The American Curl is actually quite responsive to training and can be taught a few tricks that more than a few dog breeds struggle with. Most people wouldn’t think of teaching their cat to play fetch, but not only can these intelligent felines learn the game, but chances are they’ll actually enjoy playing it.
You can also teach them some other useful things, such as how to open doors on your cupboards and between rooms. Just be careful if you do, as you might come home and find that your cat has opened one or two of your kitchen cupboards and emptied the contents out onto the floor.
The amount of grooming that your American Curl will require is likely to vary depending upon whether you have a short or long-haired cat.
A short-haired American Curl needs very little grooming whereas a long-haired cat will require weekly brushing to keep their coat looking its best. In addition to brushing, like all cats, your American Curl should have their teeth brushed regularly and will also need their nails trimmed every couple of weeks.
You should also check your cat’s ears regularly to ensure that they are clean and free of any foreign material. Just remember to be gentle with their ears as you don’t want to damage the cartilage.
Health and Conditions 🏥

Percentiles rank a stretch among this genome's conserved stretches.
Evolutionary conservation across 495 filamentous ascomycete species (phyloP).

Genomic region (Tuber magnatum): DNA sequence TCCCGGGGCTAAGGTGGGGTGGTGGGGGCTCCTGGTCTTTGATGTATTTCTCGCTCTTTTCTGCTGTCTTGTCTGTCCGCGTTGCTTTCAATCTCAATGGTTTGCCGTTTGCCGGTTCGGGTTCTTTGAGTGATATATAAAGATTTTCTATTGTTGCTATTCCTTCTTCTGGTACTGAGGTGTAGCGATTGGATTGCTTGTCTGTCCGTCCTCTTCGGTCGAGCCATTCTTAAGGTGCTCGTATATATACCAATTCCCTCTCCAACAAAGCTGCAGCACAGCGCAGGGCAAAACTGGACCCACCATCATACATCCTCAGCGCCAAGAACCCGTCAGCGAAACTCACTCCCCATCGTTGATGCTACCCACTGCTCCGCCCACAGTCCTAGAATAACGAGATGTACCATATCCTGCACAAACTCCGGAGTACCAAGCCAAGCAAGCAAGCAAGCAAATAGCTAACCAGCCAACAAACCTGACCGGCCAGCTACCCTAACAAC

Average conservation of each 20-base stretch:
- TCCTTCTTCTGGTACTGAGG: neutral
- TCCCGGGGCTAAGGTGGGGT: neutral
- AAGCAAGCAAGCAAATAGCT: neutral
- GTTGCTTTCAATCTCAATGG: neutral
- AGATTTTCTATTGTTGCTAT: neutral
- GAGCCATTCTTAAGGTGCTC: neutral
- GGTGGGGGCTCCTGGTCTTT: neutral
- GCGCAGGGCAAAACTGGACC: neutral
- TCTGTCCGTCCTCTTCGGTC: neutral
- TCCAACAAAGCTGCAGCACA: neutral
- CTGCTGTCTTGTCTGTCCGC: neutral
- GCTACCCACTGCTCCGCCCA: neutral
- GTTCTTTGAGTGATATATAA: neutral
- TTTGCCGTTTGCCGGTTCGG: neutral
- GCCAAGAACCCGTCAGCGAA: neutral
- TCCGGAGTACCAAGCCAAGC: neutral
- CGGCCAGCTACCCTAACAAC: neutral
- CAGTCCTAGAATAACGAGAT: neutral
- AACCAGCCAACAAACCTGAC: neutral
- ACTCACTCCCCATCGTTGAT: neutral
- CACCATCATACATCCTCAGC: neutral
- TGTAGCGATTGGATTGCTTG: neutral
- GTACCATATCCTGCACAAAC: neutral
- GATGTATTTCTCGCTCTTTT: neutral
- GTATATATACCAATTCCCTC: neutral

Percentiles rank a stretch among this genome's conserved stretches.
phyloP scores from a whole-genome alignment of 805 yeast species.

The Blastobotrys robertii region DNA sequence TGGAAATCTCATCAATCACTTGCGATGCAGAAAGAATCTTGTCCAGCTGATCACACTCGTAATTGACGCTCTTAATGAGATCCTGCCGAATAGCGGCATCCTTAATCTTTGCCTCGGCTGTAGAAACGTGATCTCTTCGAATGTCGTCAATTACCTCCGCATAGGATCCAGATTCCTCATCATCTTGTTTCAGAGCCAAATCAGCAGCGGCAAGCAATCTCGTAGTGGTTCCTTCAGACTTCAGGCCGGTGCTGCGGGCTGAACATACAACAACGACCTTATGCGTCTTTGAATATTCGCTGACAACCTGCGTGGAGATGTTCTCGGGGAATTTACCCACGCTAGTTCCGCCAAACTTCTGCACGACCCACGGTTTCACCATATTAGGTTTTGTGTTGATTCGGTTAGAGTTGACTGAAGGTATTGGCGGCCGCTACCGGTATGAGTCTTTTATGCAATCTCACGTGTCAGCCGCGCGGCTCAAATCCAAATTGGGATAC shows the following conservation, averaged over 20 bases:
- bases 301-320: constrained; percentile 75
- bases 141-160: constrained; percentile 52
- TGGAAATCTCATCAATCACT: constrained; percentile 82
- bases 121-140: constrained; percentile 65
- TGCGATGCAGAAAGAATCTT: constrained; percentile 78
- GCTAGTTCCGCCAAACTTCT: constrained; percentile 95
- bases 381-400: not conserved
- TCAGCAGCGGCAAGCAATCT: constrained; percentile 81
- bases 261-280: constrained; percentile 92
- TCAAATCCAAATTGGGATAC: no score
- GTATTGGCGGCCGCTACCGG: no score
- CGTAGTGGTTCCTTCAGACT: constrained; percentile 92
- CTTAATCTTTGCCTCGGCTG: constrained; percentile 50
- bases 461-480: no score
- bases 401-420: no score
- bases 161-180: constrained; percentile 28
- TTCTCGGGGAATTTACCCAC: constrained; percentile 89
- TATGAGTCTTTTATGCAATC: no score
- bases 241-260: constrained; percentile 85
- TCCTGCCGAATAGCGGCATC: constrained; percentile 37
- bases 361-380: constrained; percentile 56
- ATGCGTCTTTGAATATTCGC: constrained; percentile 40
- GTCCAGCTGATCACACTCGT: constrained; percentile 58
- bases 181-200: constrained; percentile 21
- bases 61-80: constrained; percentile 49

American Curls are generally very healthy cats; however, like all cats, there are a few health conditions that they can be susceptible to. These include:
Male vs Female
Whether you get a male or female cat, unless you plan on breeding from them, we strongly recommend that you have your pet neutered or spayed. Whole cats, whether male or female, will have some behaviors that may make them difficult to manage and keep inside.
Intake male cats, in particular, have a strong desire to reproduce and have been known to break through window and door screens to get out. Female cats, when in heat, will also have a very strong desire to break out. Whole female cats will also vocally wail while in heat, which can quickly become annoying.
Neutered and spayed cats, whether male or female, on the other hand, will not have a desire to roam and can easily be managed indoors. They will also generally be more playful and friendly towards other cats and won’t wail.
Thus, assuming you intend to neuter or spay your cat, we recommend picking a new kitten based on personality rather than their gender, as once they have been desexed, most of the negative behaviors associated with breeding will be removed.
The American Curl is a friendly, playful, and affectionate cat and thanks to their unique curled ears that also have a somewhat exotic look. Overall the breed has a lovely personality, and these cats, while a little on the expensive side, can be great pets for families or individuals. They may also be a great choice for a first-time cat owner.
As with all cats though, you need to remember that your pet will likely be with you for the next 15 years, and you need to be sure you can commit to raising and caring for them for their whole life before you purchase a kitten.
Featured Image: Vasiliy Khimenko, Shutterstock
- American Curl Kittens – Before You Buy
- What’s the Price of American Curl Kittens?
- 3 Little-Known Facts About the American Curl
- Temperament & Intelligence of the American Curl
- Things to Know When Owning an American Curl:
- Final Thoughts